David Prosser: New tricks from old dog Barclaycard

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The Independent Online

Does Barclaycard, Britain's biggest credit card lender, think its customers are stupid? This, remember, is the company whose chief executive famously told MPs he had warned his own family that credit cards were an expensive way of borrowing.

The lender's latest insult to customers is a significant increase in the cost of borrowing on its plastic. Around 10 per cent of Barclaycard borrowers - roughly 900,000 customers - will be affected by increases of up to 5 per cent to the standard interest rate on the card. In some cases, customers will now pay as much as 29.9 per cent.

In addition, all customers will have to pay a substantially higher rate of interest when they use their Barclaycard to get cash from a cash machine. The rate on cash advances is rising from 21.9 per cent to 27.9 per cent - almost a third more.

How does Barclaycard justify these swingeing hikes? After all, the Bank of England's base rate has not risen since August 2004.

In fact, it turns out that it's all the fault of the nasty old Office of Fair Trading that Barclaycard borrowers face rising bills. In April, the OFT told the credit card industry that the fees it charged customers for late payments or failed transactions - often as high as £30 - were illegal as well as outrageous.

Under consumer protection laws, lenders are allowed to cover their costs when customers miss payments or exceed their borrowing limits, but they must not make a profit on penalty fees. On this basis, the OFT said it could not see how penalty fees of more than £12 could possibly be legal.

Six weeks later, Barclaycard and its colleagues in the credit card business say they still think the regulator's interpretation of the law is wrong. But they don't have the guts to take the OFT on. Barclaycard this week sheepishly announced it would cut all its penalty fees to £12 with effect from 1 August (other lenders are announcing similar reductions). The sting in the tail, however, is the interest-rate increases, which were announced at the same time.

That Barclaycard now feels the need to raise the cost of borrowing exposes one of the lies that credit card lenders put to the OFT when they were campaigning against a crackdown on penalty charges.

Consumer groups have argued that penalty charges have risen to £25 or £30 simply in order to inflate lenders' profits. While many lenders have been competing fiercely on headline interest rates, they've quietly been recouping the cost of this price war with higher fees for late payments.

Naturally, Barclaycard and its rivals reject this argument, not least because their lawyers understand the position on punitive contracts just as well as the legal department at the OFT. But the fact that Barclaycard is now seeking to raise additional revenue to replace what it will lose on penalty charges tells you everything you need to know about the realities of the situation.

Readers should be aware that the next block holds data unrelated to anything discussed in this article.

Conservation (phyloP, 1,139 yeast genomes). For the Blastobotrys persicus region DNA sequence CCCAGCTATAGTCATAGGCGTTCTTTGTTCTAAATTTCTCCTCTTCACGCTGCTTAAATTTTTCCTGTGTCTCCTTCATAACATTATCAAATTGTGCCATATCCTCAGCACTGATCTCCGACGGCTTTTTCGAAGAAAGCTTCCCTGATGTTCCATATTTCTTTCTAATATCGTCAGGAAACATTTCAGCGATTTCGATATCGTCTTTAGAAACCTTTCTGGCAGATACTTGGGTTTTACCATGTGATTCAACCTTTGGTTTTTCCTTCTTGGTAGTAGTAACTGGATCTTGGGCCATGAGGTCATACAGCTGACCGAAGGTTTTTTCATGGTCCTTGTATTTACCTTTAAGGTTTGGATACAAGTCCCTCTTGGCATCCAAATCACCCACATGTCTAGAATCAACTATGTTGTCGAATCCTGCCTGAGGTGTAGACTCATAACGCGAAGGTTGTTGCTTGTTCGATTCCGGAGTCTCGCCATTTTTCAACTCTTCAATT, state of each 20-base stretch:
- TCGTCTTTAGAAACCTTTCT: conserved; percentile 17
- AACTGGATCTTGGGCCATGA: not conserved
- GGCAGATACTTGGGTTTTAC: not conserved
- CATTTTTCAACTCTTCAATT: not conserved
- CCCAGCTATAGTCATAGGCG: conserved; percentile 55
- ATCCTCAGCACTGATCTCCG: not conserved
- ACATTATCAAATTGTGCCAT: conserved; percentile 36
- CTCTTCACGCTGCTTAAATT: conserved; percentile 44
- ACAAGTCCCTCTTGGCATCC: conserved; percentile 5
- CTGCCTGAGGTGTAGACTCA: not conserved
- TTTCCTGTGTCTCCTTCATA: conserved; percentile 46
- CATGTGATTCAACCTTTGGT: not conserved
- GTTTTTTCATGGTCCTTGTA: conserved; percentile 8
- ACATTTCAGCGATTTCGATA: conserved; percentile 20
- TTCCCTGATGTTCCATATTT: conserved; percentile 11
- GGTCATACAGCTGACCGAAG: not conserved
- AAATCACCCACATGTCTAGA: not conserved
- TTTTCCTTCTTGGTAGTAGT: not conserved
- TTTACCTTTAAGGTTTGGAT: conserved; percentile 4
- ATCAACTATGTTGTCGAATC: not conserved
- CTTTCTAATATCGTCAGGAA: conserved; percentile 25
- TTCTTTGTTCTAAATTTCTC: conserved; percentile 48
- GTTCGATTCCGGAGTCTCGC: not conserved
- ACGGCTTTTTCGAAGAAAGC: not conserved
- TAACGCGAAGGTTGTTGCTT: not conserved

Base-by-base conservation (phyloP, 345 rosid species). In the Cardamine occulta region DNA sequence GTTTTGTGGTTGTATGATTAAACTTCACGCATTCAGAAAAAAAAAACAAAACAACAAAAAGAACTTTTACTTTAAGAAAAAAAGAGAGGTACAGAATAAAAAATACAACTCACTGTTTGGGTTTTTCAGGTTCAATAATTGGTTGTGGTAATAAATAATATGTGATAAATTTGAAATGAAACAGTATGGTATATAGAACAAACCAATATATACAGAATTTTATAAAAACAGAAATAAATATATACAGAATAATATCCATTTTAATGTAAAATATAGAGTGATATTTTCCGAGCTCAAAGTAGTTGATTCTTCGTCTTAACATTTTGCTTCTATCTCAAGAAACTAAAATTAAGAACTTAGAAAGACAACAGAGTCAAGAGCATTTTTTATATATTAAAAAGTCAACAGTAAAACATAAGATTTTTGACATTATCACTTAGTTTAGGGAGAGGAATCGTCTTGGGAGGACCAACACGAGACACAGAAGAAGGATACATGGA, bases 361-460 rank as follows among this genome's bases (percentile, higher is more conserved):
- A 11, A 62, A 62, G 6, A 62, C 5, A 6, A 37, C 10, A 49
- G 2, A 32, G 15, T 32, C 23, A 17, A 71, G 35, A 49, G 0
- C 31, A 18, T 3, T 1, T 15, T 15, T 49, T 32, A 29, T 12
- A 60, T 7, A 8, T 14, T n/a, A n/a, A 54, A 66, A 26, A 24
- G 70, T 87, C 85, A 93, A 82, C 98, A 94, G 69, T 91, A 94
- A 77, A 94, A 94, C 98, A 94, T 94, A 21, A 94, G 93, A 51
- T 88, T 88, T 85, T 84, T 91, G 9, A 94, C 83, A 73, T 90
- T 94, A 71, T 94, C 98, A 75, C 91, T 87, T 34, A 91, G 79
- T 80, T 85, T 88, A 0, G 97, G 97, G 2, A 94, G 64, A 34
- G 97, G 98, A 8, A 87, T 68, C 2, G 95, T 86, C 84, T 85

This isn't just about a few pennies. The OFT estimates credit card lenders took around £300m in penalty fees last year, with an average charge of around £22.70. Assuming all charges fall to £12, the industry's total revenue from the fees would fall by almost £160m. If other lenders follow Barclaycard's example, this is what borrowers will now pay in extra interest.

To add insult to injury, customers who can least afford to pay more are likely to be hardest hit. Anyone who pays their bill in full each month won't pay any interest at all, so the rate applicable on their cards is not relevant. Plus, the 10 per cent of Barclaycard customers hit by rate increases on standard spending just happen to be those currently paying the highest rates - that is, those with less good credit ratings.

The industry's defenders argue that if people don't want to pay high penalty charges, they simply have to make sure bills are paid on time and that they don't exceed borrowing limits.

True enough, but that argument rather misses the point. The OFT didn't rule against lenders because it was concerned about whether borrowers were being unfairly charged. The regulator simply warned that credit card companies were breaking the law.

Deprived of the opportunity to cash in on illegal behaviour, Barclaycard now feels compelled to turn the screws on its customers another way.

n n n This week's report on the failings of the tax credits system predictably produced some catastrophic headlines for the Government and, in particular, the Chancellor, Gordon Brown, who invented the scheme. One in two tax credit calculations made last year was wrong and 1.9 million families were told to repay overpayments, with serious financial hardship often the result.

However, while it would be stupid to present the tax credits scheme as a success, dogged as it has been by problems since its launch in 2003, we should not get rid of it just yet.

The theory of tax credits is sound. They boost family income without acting as a disincentive to work - a major advance on all previous means-tested benefits. Moreover, there are signs that the Government is finally getting to grips with the flaws in the scheme.

Last month, the amount of extra income that families may earn without having to make an immediate declaration to HM Revenue & Customs was raised to £25,000. That should significantly reduce the number of overpayments made in future.

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